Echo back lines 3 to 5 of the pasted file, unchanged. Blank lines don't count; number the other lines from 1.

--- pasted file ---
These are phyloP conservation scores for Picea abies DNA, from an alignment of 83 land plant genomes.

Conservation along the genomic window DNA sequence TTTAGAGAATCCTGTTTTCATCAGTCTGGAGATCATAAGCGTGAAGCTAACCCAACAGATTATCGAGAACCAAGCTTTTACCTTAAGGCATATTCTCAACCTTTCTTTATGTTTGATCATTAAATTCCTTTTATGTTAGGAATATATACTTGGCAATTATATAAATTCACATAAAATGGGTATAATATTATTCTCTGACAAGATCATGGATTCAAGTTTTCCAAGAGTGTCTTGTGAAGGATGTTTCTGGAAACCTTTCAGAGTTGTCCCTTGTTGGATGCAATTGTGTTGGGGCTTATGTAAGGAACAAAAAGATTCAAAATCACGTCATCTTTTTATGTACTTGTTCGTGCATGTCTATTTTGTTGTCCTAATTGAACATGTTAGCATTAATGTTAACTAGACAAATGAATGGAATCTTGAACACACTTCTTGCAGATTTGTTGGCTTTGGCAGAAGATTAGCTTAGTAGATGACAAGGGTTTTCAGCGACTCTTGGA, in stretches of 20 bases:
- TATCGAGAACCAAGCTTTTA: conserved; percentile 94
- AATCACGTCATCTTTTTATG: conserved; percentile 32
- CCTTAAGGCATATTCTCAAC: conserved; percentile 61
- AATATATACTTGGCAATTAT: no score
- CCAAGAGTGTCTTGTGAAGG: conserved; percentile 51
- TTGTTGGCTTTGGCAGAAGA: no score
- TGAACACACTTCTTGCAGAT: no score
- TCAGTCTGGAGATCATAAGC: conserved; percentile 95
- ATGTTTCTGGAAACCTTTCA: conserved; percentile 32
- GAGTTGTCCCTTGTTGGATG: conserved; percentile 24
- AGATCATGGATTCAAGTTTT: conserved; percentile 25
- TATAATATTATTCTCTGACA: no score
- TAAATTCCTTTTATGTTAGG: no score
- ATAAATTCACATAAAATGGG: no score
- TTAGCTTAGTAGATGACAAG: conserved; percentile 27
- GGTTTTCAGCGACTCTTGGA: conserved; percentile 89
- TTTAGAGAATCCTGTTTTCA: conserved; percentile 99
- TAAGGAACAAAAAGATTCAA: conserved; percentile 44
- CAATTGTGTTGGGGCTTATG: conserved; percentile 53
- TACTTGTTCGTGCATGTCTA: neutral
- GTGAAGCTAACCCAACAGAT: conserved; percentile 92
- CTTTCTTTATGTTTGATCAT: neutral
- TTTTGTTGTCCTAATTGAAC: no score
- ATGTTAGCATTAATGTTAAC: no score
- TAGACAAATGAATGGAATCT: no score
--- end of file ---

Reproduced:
- TATCGAGAACCAAGCTTTTA: conserved; percentile 94
- AATCACGTCATCTTTTTATG: conserved; percentile 32
- CCTTAAGGCATATTCTCAAC: conserved; percentile 61